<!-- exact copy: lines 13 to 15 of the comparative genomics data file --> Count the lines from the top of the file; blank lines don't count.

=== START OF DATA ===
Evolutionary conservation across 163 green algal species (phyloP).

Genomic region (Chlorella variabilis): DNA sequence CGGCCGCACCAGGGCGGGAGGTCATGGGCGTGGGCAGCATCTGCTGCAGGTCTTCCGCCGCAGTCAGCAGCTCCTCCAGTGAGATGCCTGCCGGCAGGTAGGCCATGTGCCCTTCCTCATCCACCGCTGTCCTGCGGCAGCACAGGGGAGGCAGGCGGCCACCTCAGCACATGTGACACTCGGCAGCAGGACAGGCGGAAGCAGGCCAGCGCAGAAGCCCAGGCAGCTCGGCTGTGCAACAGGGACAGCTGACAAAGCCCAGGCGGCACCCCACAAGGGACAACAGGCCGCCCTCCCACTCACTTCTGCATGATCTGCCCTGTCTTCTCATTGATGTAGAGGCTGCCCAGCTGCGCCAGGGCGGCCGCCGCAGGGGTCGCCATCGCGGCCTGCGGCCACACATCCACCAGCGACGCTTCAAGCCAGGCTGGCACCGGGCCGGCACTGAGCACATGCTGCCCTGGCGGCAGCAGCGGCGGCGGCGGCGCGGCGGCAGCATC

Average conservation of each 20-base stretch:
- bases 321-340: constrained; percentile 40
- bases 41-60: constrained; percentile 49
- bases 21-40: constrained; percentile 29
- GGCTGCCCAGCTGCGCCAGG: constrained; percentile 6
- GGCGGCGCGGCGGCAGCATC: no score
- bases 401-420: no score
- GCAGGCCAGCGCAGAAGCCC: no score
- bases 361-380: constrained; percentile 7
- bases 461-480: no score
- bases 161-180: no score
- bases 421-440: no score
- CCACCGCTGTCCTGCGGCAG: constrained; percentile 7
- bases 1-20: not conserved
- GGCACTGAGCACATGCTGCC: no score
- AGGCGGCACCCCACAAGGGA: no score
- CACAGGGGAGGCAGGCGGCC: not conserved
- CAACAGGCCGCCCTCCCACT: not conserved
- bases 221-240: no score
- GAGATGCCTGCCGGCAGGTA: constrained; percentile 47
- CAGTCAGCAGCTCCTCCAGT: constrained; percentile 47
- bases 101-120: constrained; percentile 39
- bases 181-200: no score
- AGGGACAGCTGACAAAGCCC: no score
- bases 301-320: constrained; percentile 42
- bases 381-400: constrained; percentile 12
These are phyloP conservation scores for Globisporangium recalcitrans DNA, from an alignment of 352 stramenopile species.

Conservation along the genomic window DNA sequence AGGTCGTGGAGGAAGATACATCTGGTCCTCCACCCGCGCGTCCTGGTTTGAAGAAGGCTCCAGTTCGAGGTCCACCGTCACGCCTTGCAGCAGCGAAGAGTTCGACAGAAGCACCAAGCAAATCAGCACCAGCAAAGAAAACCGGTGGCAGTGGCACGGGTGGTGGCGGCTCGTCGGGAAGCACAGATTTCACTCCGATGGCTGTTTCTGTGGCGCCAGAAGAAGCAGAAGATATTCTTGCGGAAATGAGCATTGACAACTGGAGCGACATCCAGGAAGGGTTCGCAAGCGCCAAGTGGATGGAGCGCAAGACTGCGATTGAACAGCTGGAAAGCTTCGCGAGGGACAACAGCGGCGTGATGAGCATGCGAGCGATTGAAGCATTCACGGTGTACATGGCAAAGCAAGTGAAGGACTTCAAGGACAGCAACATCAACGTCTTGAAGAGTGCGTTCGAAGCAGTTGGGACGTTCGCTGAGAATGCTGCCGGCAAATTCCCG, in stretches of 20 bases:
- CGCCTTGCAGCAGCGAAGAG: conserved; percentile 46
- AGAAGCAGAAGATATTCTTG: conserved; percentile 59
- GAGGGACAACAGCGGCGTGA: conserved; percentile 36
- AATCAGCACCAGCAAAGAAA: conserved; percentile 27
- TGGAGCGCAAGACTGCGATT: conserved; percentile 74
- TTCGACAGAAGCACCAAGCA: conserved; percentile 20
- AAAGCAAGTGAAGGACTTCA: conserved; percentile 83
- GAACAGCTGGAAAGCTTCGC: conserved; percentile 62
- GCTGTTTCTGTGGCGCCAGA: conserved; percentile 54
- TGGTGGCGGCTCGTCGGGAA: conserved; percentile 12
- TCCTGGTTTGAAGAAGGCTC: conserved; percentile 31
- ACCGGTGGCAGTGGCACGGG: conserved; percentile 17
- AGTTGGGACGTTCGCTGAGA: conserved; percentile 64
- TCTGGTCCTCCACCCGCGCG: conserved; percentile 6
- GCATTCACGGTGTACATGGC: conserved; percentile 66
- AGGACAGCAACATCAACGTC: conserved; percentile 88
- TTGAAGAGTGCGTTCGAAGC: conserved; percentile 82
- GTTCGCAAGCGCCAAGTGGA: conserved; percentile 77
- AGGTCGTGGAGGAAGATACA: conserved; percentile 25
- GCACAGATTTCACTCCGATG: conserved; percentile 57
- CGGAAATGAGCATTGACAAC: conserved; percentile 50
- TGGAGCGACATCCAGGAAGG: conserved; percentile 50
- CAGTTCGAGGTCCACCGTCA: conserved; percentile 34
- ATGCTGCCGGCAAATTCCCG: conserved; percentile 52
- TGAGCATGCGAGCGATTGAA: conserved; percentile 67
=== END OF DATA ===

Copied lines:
- bases 161-180: no score
- bases 421-440: no score
- CCACCGCTGTCCTGCGGCAG: constrained; percentile 7